Another positive outcome is that the final rule provides authorized NPDES programs with flexibility to grant  temporary waivers from electronic reporting of NPDES program data, subject to review once every five years.  This closely tracks AGC’s recommendations.

Two-phased Implementation

Under the final rule, EPA will implement nationwide electronic reporting requirements in two phases over a five year period.  Following are the provisions that will affect construction professionals:

  • Phase 1, by December 2016: All NPDES permitting authorities must electronically collect Discharge Monitoring Report (DMR) information from permittees and electronically manage and share that information with EPA Headquarters.  (General contractors may have DMR requirements under their Multi-sector (Industrial) Stormwater Permits that apply to construction-related operations such as cement or concrete manufacturing, asphalt paving, minerals mining, or landfill sites.)  In addition, data originating from the states (related to inspections, violation determinations, and enforcement actions – per Appendix A of the rule) must be shared electronically with EPA Headquarters.
  • Phase 2, by December 2020: EPA and authorized state NPDES programs must electronically collect, manage, and share general permit reports (e.g., NOI, NOT, NEC, LEW); and all other remaining NPDES program reports – per Appendix A of the rule.

Electronic Reporting Tools

Many NPDES-authorized states have their own electronic data systems and reporting tools for managing NPDES data. (For example, DMR electronic reporting tools are already deployed in 42 states, with an additional six states actively developing similar systems, according to EPA. But participation in most states has been voluntary.)  Those that do not, will need to “build or adopt electronic reporting systems for Phase 2 data as well as register and train NPDES regulated entities [by the assigned deadlines],” the rule’s preamble says.  Recognizing state agencies’ limited resources, a favorable option will likely be to adopt EPA’s electronic reporting tools, as described below—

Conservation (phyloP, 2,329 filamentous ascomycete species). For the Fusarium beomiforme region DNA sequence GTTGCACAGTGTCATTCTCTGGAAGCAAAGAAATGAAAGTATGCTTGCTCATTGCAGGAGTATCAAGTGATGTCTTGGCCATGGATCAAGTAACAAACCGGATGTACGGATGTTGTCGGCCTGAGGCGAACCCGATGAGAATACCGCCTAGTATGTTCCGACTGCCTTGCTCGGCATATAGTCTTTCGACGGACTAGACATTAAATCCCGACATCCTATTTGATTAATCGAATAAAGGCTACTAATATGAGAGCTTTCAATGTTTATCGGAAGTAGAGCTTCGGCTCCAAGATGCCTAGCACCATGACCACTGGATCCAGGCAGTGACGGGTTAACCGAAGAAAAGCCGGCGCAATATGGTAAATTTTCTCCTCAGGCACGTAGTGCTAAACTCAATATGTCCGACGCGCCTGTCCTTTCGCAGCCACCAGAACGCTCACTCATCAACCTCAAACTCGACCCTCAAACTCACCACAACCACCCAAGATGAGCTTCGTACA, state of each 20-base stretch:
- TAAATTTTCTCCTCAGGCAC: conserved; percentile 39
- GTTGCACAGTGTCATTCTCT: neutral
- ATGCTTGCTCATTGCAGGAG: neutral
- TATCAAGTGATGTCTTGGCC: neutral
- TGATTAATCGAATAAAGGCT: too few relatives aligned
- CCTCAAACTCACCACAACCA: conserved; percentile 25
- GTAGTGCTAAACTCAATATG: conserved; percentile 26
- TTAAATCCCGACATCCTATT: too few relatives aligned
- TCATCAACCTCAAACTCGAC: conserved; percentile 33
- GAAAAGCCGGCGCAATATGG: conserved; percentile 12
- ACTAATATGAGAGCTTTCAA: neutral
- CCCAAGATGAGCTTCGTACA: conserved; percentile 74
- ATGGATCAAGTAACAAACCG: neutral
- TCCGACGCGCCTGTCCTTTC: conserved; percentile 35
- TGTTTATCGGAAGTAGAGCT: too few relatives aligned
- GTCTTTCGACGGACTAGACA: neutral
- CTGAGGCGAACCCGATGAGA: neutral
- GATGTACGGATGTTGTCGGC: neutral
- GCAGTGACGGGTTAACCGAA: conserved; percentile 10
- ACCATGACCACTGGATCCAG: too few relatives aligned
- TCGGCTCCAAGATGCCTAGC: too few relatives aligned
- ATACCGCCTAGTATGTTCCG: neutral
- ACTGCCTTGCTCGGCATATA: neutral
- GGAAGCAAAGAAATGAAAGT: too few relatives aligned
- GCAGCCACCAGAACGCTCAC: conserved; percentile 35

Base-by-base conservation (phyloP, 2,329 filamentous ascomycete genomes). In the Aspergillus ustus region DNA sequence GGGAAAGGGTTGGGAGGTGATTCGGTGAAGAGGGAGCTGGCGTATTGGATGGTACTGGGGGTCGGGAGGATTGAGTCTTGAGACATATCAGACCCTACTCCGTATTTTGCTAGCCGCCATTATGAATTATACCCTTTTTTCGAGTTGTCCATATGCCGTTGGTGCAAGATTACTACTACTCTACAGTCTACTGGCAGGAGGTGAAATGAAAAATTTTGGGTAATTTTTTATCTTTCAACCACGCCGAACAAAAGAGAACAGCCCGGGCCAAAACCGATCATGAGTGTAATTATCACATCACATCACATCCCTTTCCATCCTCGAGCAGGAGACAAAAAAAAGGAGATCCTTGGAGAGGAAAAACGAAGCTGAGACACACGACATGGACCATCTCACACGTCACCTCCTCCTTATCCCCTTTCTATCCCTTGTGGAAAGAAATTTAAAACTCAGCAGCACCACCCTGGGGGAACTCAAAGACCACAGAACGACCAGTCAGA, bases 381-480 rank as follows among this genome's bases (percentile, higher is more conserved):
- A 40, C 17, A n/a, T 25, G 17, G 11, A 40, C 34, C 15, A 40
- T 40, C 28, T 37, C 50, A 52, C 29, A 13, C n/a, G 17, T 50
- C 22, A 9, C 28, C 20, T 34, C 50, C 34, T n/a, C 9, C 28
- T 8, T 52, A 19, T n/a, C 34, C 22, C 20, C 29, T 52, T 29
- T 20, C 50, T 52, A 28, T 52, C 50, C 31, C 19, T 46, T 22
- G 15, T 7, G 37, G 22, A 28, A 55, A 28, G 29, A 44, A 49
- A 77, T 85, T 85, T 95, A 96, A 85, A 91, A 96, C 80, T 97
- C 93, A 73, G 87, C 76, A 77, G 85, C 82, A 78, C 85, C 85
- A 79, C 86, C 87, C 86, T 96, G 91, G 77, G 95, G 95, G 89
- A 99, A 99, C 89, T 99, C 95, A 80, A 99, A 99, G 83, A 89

EPA’s new 2015 MSGP currently requires electronic reporting, by the use of the tools above (absent a waiver); the permit applies only where EPA still administers the NPDES permit program.  The electronic NPDES data EPA receives is now publicly available through the ECHO system at http://echo.epa.gov(link is external)/(link is external).

Will Your State Be Ready?

The final rule notes that EPA can compel companies in states with low compliance rates to begin e-reporting to their state permitting authorities, through information collection requests.  EPA notes in the preamble to the rule that it “may send individual notices to compel electronic reporting when the authorized state … has less than 90-percent participation rate for one or more data groups” after the implementation deadline has passed.  EPA also notes that authorized NPDES programs can use their enforcement discretion to allow NPDES permittees to forgo filing paper forms as long as they use the approved electronic reporting systems.

In the proposed version of the rule, EPA would have designated itself as the primary recipient of NPDES e-reporting data, rather than state authorities, if states failed to meet “readiness criteria,” including a 90-percent electronic submission rate.  AGC expressed in its comment letter the importance of ensuring that authorized states (responsible for issuing NPDES permits) remain the initial recipient of permit data to avoid confusion and the potential need to “double-report” (paper and electronic) to both the state regulatory agency and EPA. EPA responded by making the change noted above and extending the Phase 2 implementation deadline (from two to five years) to help ensure states successfully transition from paper to electronic reporting. This will help to ensure that delegated states remain the initial recipient of data and that regulated entities can continue to look to their state-specific permits for instructions on how to comply with NPDES requirements (reporting or otherwise).